common site for PAs (n = 135; as no statisti-
cally significant d ifferences co uld be fo und
between the Japanese and th e non-Japan- the soft tissues of the mandibular premolar
ese location data, th e data w ere poo led) as region with 3 2.6% of all lesions found here.
shown by the occ urrence of 9 7 (7 1.9%) le- Second was the anterior mandibular region,
sions in the mandible and 38 (28.1%) lesions accounting fo r 20.7%. In the maxilla, howev-
in the maxilla. A detailed location analysis is er, the most commo n location was the soft
shown in Fig 6-4. By far the most co mmon palatal tissue of the tuberosit y wh ic h ac-
site for PA develo pment with in the jaws was counted for 11.1% of all cases. The maxi1-

61
6: Periphe ra l Ameloblastoma

la:mandi ble ratio was 1:2.5 , a figu re that ameloblastoid variant of the squamous cell
should be compared to 1:5.4 for solid/mu lti- carcinoma. It is characte ristic that the re-
cystic ameloblastomas. It is of furt her inter- ported five extragingival cases all developed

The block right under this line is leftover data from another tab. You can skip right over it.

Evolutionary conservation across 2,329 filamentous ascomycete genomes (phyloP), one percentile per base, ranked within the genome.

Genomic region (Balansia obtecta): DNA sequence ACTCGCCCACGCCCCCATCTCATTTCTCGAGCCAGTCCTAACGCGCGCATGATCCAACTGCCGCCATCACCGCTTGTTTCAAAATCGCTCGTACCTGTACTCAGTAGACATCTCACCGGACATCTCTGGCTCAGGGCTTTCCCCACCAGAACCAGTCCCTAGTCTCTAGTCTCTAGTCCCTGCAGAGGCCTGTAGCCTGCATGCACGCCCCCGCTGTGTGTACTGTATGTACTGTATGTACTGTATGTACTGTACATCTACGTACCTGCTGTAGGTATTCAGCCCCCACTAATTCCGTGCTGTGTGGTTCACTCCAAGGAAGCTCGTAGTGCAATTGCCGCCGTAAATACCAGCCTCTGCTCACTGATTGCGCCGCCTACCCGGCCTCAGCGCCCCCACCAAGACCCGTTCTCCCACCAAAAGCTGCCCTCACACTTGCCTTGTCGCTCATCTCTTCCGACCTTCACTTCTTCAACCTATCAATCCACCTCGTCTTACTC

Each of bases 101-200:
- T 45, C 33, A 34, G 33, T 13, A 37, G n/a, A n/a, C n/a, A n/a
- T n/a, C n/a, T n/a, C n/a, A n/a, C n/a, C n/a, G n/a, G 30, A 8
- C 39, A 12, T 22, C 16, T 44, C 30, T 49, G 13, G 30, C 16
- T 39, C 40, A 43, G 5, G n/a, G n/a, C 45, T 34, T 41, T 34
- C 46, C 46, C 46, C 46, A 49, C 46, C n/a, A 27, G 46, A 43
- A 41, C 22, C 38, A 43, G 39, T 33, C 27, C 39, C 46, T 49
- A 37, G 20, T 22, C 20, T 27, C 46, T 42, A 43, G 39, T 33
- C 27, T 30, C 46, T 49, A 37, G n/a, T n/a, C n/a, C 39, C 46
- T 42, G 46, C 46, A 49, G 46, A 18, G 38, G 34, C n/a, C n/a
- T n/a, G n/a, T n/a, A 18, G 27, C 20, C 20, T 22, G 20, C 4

est that the majority of the mandibu lar PA around the orifices of either the Stensen duct
cases were located on the lingual aspect of or the Wharton duct and could thus repre-
the gingiva. sent tum ors of salivary gland orig in.

3.5 Extraging ivallesions reported as 3.6 Inclusion of the odontogenic


PAs gingival epithelial hamartoma (OGEH)
under a peripheral ameloblastoma
As mentioned earlier, five extraging ival le- diagnosis
sions have been report ed under the term pe-
ripheral ameloblastoma . Four of the lesions The OGEH, also referred to as a hamartoma
involved the buccal mu cosa and one , the of the dental lamina rests, is a rare, as yet in-
floor of the mouth. The authors argued that co mpletely defined , periph erally localized
because of the histologic similarity to amelo- hamartomatous lesion initially described by
blastomas, and with co nsideration given to Baden et al. 22 Details of the six cases re-
the pluripotentiality of the oral epithelium, ported so far are summarized in Table 2 in
these lesions could be consi dered to be ex- Philipsen et al.2oThe OGEHs occurred in one
amples of PA. Zhu et al' 3 believed the term male and five female patients with a mean
peripheral ameloblastoma should be used age of 57 years at the time of diagnosis. The
not only to desc ribe a neoplasm arising in the maxilla:mandi ble ratio was 1:5 and the ie-
soft tissues overlying a tooth-bearing region, sions were located in the anterior gingival (5
but also to include those found in more re- cases) and premolar (1 case) regions of the
mote locations such as the buccal mucosa, jaws. The lesions p resented as asympto-
lips, palate, and other parts of the oral mu- matic, small rounded masses, often on the